Last week, the world was rocked by yet another outrageous claim by President Donald J. Trump: He asserted that former President Barack Obama had tapped his phones during the presidential campaign.
“How low has President Obama gone to tapp [sic] my phones during the very sacred election process. This is Nixon/Watergate. Bad (or sick) guy!” blared Trump’s March 4 tweet.
The claim hit the media like a hurricane, but you might have noticed that Trump and his inner circle have remained mum about it over the past few days. Undoubtedly, that’s because the evidence that this happened is non-existent.
Despite a complete lack of evidence, the Religous Right is backing President Trump's claim that former President Obama tapped his phones.
Washington Post reporter Glenn Kessler looked into the matter and concluded that the Trump allegation was based on poorly sourced stories, many from right-wing sites – in other words “fake news.” (Other news sites have reached the same conclusion.)
Kessler concluded that only two of the stories Trump cites are relevant to his claim and added, “Even if these media reports are accepted as accurate, neither back up Trump’s claims that Obama ordered the tapping of his phone calls. Moreover, they also do not back up the administration’s revised claim of politically motivated investigations. We’re still waiting for the evidence.”
Nevertheless, Religious Right leader Gary Bauer, who years ago ran the Family Research Council and now heads a political action committee called the Campaign for Working Families (guess what – it has nothing to do with working families!) is sure Trump is on to something. A hysterical piece on OneNewsNow, a site run by the American Family Association, quotes Bauer as saying there is “plenty” of evidence that Obama tapped Trump’s phone.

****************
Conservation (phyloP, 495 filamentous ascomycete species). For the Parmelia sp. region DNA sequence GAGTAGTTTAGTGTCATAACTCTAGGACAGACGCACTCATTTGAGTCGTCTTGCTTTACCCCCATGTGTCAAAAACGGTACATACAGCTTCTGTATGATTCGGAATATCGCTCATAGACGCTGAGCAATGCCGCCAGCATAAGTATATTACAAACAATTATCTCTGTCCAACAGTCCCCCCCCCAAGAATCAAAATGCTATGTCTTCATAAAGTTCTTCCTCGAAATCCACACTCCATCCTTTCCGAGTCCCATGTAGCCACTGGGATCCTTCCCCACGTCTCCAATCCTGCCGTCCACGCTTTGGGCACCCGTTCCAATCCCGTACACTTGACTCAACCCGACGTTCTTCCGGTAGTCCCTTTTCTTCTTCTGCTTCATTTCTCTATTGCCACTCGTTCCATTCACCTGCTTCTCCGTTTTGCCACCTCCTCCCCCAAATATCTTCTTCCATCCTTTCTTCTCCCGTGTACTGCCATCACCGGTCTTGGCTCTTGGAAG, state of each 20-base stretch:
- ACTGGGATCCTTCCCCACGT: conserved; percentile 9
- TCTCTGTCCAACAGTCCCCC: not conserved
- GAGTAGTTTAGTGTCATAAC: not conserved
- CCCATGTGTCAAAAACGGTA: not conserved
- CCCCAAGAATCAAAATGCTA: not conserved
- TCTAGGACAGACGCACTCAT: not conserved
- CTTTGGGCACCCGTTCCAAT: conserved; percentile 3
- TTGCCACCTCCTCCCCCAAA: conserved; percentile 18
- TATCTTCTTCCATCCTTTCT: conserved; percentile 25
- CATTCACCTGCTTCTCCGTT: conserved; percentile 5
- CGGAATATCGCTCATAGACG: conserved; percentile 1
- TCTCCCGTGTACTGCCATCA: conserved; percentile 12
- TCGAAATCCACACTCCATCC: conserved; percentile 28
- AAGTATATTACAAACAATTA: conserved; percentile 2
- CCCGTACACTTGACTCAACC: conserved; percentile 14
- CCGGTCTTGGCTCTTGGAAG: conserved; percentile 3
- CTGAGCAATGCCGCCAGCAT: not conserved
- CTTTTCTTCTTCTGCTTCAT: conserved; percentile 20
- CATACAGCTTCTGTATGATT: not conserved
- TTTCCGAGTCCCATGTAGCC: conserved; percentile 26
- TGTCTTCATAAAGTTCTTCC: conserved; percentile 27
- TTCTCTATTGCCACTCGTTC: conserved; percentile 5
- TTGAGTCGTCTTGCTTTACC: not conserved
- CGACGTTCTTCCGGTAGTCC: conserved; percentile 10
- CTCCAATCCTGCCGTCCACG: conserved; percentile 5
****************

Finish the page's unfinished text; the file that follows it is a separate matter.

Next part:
Funny thing, though: Bauer doesn’t actually cite any evidence. Instead, he points to the same flock of discredited, fake news accounts. (Bauer is far from the only Religious Right leader backing Trump here.)
To be sure, there is a process by which law enforcement officials can tap someone’s phone. Anyone who watches police dramas knows this. But the cops can’t just break into your home and start recording everything. They must first appear before a court and show probable cause that illegal activity is going on.
At the national level, a piece of legislation called the Foreign Intelligence Surveillance Act (FISA) allows the FBI to seek wiretaps in suspected cases of terrorism or illegal activity that involves contact with “agents of foreign powers.” Again, to get approval for a wiretap, the FBI and the U.S. Justice Department must seek approval from a special court and get a warrant.
The president plays no role in this process. And, as several commentators have pointed out, if the FBI was seeking a wiretap of Trump’s phones, it would have had to show the court it has probable cause to believe that illegal activity was going on. James Clapper, the former director of national intelligence, says no such warrant was issued during his watch.
To be sure, this business gets convoluted, but the bottom line is that Trump leveled a serious accusation against an ex-president, essentially accusing him of criminal behavior, on the basis of no evidence. (No, blogs run by right-wing cranks don’t count as evidence.)
Someone must have gotten it through to Trump that this was not a smart thing to do, which explains the radio silence emanating from 1600 Pennsylvania Avenue. The president issued a startling accusation. If he had any real evidence, he’d have produced it by now.
The fact that Bauer is desperately trying to cover for Trump shows that the Religious Right is going to stick with this guy no matter how much he lies, no matter how low he goes and no matter how much crazy stuff he unleashes on our political world.
I’m no political pundit, but it seems to me we can’t go on like this. Trump often behaves as if he’s unhinged, and many political observers believe sooner or later he’ll fall.
If that happens, let’s hope he takes Bauer and all of the sanctimonious hacks of the Religious Right’s “values” brigade with him.